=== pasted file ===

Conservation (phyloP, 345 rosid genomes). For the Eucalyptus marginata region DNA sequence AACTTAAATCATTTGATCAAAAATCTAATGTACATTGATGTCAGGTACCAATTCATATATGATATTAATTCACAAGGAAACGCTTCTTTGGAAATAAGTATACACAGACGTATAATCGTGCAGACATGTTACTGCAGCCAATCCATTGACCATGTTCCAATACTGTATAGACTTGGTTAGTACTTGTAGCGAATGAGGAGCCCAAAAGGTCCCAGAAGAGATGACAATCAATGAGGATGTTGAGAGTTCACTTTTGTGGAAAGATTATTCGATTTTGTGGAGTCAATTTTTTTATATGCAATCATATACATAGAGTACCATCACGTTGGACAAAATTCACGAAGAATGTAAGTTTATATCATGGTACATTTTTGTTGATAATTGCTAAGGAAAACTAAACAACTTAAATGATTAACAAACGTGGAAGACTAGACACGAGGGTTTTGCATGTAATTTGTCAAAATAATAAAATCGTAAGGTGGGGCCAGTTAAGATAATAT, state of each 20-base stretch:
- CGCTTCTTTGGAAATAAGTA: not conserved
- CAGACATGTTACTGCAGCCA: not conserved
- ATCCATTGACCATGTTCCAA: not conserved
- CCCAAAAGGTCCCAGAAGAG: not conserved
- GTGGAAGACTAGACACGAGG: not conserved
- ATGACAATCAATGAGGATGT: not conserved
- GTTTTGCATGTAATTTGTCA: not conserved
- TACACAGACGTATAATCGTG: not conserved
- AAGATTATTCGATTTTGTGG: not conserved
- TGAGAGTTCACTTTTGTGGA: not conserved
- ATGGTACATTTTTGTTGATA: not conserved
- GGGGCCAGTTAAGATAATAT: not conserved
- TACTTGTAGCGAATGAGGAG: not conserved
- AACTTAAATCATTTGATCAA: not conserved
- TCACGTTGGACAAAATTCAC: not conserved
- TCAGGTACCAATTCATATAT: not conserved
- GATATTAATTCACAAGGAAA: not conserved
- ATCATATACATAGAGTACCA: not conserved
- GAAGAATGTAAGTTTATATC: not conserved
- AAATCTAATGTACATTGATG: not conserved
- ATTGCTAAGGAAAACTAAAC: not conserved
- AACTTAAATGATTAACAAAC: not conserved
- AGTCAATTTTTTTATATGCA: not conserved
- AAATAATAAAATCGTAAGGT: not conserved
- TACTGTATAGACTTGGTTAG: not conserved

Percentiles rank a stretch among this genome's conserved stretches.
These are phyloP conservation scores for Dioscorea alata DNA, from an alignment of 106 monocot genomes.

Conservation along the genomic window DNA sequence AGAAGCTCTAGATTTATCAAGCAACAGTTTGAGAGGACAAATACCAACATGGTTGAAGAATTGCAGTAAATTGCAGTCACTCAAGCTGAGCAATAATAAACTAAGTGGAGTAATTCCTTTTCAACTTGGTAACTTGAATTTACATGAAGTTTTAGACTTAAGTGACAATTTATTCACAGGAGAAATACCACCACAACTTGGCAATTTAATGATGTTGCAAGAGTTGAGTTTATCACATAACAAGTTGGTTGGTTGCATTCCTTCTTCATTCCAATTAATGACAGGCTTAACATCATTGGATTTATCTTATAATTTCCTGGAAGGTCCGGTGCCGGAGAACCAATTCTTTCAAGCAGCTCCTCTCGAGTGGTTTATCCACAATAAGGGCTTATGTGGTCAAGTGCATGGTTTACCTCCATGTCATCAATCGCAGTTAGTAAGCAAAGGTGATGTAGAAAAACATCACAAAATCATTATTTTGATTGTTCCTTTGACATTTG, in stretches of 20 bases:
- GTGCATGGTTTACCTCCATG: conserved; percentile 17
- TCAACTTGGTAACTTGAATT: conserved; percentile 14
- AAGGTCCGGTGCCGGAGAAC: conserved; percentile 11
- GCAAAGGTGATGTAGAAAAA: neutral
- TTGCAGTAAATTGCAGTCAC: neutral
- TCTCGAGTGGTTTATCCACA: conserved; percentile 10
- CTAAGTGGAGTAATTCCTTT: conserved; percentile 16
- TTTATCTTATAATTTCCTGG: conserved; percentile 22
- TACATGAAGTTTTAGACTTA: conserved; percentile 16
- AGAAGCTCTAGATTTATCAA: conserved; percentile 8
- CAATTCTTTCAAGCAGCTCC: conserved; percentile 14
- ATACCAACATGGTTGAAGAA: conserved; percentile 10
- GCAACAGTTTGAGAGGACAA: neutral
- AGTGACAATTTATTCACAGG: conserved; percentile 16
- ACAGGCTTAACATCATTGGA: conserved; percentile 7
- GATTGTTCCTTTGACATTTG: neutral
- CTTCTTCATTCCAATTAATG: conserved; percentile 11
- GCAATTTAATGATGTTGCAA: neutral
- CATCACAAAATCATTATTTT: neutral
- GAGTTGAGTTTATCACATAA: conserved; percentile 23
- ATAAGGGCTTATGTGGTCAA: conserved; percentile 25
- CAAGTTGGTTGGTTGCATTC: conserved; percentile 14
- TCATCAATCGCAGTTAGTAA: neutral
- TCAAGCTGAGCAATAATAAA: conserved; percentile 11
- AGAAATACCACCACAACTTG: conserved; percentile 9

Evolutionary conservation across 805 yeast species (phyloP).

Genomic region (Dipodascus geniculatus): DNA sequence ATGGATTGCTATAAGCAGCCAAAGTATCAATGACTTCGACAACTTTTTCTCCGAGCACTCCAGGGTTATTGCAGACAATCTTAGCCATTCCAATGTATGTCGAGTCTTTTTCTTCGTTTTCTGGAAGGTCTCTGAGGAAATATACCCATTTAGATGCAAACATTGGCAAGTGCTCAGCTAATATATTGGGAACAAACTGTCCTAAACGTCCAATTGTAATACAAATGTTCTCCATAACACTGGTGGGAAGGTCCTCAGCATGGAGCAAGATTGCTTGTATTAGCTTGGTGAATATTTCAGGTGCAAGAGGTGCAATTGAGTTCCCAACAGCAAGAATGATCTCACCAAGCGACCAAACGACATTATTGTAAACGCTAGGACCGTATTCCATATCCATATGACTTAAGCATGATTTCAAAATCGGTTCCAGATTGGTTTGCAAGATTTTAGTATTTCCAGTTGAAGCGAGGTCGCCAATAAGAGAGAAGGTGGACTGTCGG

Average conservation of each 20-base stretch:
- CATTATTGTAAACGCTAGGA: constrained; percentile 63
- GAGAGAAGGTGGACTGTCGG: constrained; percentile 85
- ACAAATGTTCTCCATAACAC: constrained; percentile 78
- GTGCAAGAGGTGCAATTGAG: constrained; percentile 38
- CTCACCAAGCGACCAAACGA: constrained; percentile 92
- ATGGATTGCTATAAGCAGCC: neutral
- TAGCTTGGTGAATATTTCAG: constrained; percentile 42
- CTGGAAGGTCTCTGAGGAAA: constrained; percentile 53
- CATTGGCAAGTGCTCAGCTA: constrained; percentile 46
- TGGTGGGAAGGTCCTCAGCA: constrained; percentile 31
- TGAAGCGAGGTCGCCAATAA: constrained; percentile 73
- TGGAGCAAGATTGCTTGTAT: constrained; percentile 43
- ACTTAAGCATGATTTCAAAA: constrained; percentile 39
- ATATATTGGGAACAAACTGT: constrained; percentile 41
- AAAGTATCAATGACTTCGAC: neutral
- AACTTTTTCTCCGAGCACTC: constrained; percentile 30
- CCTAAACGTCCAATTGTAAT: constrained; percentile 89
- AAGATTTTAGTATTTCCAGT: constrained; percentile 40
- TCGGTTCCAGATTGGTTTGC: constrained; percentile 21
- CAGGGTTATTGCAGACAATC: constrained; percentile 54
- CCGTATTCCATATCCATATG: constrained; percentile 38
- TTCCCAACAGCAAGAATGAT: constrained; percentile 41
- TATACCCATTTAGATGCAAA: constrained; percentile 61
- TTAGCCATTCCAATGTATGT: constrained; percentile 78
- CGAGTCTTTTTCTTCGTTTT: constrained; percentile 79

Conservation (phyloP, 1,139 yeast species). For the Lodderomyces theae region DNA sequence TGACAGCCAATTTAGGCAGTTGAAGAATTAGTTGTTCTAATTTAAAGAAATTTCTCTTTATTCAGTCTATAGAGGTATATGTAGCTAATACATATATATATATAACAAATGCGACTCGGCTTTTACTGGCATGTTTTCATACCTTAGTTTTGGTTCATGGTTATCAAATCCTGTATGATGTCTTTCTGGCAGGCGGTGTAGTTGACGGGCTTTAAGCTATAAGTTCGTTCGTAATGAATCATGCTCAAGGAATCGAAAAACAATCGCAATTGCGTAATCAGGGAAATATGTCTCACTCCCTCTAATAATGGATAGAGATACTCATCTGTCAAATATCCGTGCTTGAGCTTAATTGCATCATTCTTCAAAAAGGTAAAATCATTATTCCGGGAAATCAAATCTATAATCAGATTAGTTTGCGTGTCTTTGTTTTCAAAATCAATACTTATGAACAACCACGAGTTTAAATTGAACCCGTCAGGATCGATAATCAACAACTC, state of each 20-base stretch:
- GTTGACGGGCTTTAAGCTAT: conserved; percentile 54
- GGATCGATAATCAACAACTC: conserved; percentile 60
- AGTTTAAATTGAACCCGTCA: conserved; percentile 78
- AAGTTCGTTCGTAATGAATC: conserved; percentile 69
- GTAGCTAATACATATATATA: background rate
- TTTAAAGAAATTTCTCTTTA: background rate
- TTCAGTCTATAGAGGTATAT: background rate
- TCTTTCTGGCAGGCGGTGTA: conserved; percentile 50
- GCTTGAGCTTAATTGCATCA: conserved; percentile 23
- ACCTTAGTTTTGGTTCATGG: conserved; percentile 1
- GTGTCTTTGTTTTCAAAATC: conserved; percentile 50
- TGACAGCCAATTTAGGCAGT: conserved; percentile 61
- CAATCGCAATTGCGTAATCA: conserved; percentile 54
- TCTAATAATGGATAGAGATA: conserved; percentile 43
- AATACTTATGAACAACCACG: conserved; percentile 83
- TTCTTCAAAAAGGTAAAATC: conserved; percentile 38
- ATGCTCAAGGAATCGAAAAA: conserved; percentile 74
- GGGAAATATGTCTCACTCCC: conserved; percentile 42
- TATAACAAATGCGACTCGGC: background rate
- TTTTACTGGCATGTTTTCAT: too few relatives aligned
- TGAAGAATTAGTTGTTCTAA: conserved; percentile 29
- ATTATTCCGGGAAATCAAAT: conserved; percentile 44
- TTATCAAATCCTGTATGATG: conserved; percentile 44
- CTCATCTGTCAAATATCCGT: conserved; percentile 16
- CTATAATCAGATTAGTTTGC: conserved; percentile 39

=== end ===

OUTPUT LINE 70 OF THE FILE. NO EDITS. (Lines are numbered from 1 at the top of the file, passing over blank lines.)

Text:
- ACTTAAGCATGATTTCAAAA: constrained; percentile 39